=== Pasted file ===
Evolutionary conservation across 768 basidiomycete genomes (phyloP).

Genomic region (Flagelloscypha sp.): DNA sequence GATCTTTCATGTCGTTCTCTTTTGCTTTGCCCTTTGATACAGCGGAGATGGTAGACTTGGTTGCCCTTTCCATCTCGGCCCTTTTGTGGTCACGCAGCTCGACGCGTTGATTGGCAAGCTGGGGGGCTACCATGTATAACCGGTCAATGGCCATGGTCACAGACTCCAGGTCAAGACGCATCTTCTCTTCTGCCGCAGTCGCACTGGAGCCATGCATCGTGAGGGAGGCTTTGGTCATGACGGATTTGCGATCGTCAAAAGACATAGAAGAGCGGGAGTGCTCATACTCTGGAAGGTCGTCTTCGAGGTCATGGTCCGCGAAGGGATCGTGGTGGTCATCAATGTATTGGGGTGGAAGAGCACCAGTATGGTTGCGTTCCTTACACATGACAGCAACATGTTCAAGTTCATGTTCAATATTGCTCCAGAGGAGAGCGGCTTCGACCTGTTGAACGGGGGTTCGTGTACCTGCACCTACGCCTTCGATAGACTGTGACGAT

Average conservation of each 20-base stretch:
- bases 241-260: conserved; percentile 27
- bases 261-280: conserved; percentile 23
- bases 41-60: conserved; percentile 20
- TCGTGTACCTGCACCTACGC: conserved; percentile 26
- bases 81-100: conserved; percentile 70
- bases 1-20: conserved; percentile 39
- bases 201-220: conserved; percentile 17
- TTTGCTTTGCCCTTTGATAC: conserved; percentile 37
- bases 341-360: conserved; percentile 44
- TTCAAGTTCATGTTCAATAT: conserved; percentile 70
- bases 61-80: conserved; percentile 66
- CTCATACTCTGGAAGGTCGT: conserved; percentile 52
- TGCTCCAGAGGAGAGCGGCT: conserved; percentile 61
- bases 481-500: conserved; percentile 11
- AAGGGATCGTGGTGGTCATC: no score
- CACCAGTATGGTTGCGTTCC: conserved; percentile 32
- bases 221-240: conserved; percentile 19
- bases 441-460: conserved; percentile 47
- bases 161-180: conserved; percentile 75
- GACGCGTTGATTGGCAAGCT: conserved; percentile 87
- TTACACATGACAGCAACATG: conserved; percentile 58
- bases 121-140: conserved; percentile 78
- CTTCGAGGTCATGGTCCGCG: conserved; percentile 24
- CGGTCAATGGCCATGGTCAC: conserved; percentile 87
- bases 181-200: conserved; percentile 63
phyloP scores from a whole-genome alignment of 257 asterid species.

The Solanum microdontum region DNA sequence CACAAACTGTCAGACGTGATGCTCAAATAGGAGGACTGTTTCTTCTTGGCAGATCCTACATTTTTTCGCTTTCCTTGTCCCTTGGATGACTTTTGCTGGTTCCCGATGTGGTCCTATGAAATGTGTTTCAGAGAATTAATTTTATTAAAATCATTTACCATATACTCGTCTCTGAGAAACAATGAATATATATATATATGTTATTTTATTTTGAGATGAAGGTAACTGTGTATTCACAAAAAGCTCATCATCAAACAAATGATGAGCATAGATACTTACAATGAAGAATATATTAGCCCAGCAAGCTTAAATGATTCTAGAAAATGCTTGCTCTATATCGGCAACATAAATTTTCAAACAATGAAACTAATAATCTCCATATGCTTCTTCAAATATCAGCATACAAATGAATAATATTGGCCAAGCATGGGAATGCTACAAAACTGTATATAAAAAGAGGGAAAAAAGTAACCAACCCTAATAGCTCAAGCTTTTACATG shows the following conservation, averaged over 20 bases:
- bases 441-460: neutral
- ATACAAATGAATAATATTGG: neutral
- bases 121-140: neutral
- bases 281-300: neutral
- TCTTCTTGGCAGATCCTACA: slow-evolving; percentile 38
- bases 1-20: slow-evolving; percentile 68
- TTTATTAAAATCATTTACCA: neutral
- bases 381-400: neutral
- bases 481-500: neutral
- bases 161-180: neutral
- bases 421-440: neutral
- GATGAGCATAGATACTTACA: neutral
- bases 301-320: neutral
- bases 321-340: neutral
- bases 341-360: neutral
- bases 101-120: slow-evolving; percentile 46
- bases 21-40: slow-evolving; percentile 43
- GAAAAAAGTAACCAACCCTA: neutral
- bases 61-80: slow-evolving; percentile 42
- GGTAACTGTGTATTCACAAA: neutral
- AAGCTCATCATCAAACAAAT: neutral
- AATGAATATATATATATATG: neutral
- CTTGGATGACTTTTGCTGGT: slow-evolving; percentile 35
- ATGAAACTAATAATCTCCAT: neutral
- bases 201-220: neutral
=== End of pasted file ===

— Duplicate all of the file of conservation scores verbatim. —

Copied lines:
Evolutionary conservation across 768 basidiomycete genomes (phyloP).

Genomic region (Flagelloscypha sp.): DNA sequence GATCTTTCATGTCGTTCTCTTTTGCTTTGCCCTTTGATACAGCGGAGATGGTAGACTTGGTTGCCCTTTCCATCTCGGCCCTTTTGTGGTCACGCAGCTCGACGCGTTGATTGGCAAGCTGGGGGGCTACCATGTATAACCGGTCAATGGCCATGGTCACAGACTCCAGGTCAAGACGCATCTTCTCTTCTGCCGCAGTCGCACTGGAGCCATGCATCGTGAGGGAGGCTTTGGTCATGACGGATTTGCGATCGTCAAAAGACATAGAAGAGCGGGAGTGCTCATACTCTGGAAGGTCGTCTTCGAGGTCATGGTCCGCGAAGGGATCGTGGTGGTCATCAATGTATTGGGGTGGAAGAGCACCAGTATGGTTGCGTTCCTTACACATGACAGCAACATGTTCAAGTTCATGTTCAATATTGCTCCAGAGGAGAGCGGCTTCGACCTGTTGAACGGGGGTTCGTGTACCTGCACCTACGCCTTCGATAGACTGTGACGAT

Average conservation of each 20-base stretch:
- bases 241-260: conserved; percentile 27
- bases 261-280: conserved; percentile 23
- bases 41-60: conserved; percentile 20
- TCGTGTACCTGCACCTACGC: conserved; percentile 26
- bases 81-100: conserved; percentile 70
- bases 1-20: conserved; percentile 39
- bases 201-220: conserved; percentile 17
- TTTGCTTTGCCCTTTGATAC: conserved; percentile 37
- bases 341-360: conserved; percentile 44
- TTCAAGTTCATGTTCAATAT: conserved; percentile 70
- bases 61-80: conserved; percentile 66
- CTCATACTCTGGAAGGTCGT: conserved; percentile 52
- TGCTCCAGAGGAGAGCGGCT: conserved; percentile 61
- bases 481-500: conserved; percentile 11
- AAGGGATCGTGGTGGTCATC: no score
- CACCAGTATGGTTGCGTTCC: conserved; percentile 32
- bases 221-240: conserved; percentile 19
- bases 441-460: conserved; percentile 47
- bases 161-180: conserved; percentile 75
- GACGCGTTGATTGGCAAGCT: conserved; percentile 87
- TTACACATGACAGCAACATG: conserved; percentile 58
- bases 121-140: conserved; percentile 78
- CTTCGAGGTCATGGTCCGCG: conserved; percentile 24
- CGGTCAATGGCCATGGTCAC: conserved; percentile 87
- bases 181-200: conserved; percentile 63
phyloP scores from a whole-genome alignment of 257 asterid species.

The Solanum microdontum region DNA sequence CACAAACTGTCAGACGTGATGCTCAAATAGGAGGACTGTTTCTTCTTGGCAGATCCTACATTTTTTCGCTTTCCTTGTCCCTTGGATGACTTTTGCTGGTTCCCGATGTGGTCCTATGAAATGTGTTTCAGAGAATTAATTTTATTAAAATCATTTACCATATACTCGTCTCTGAGAAACAATGAATATATATATATATGTTATTTTATTTTGAGATGAAGGTAACTGTGTATTCACAAAAAGCTCATCATCAAACAAATGATGAGCATAGATACTTACAATGAAGAATATATTAGCCCAGCAAGCTTAAATGATTCTAGAAAATGCTTGCTCTATATCGGCAACATAAATTTTCAAACAATGAAACTAATAATCTCCATATGCTTCTTCAAATATCAGCATACAAATGAATAATATTGGCCAAGCATGGGAATGCTACAAAACTGTATATAAAAAGAGGGAAAAAAGTAACCAACCCTAATAGCTCAAGCTTTTACATG shows the following conservation, averaged over 20 bases:
- bases 441-460: neutral
- ATACAAATGAATAATATTGG: neutral
- bases 121-140: neutral
- bases 281-300: neutral
- TCTTCTTGGCAGATCCTACA: slow-evolving; percentile 38
- bases 1-20: slow-evolving; percentile 68
- TTTATTAAAATCATTTACCA: neutral
- bases 381-400: neutral
- bases 481-500: neutral
- bases 161-180: neutral
- bases 421-440: neutral
- GATGAGCATAGATACTTACA: neutral
- bases 301-320: neutral
- bases 321-340: neutral
- bases 341-360: neutral
- bases 101-120: slow-evolving; percentile 46
- bases 21-40: slow-evolving; percentile 43
- GAAAAAAGTAACCAACCCTA: neutral
- bases 61-80: slow-evolving; percentile 42
- GGTAACTGTGTATTCACAAA: neutral
- AAGCTCATCATCAAACAAAT: neutral
- AATGAATATATATATATATG: neutral
- CTTGGATGACTTTTGCTGGT: slow-evolving; percentile 35
- ATGAAACTAATAATCTCCAT: neutral
- bases 201-220: neutral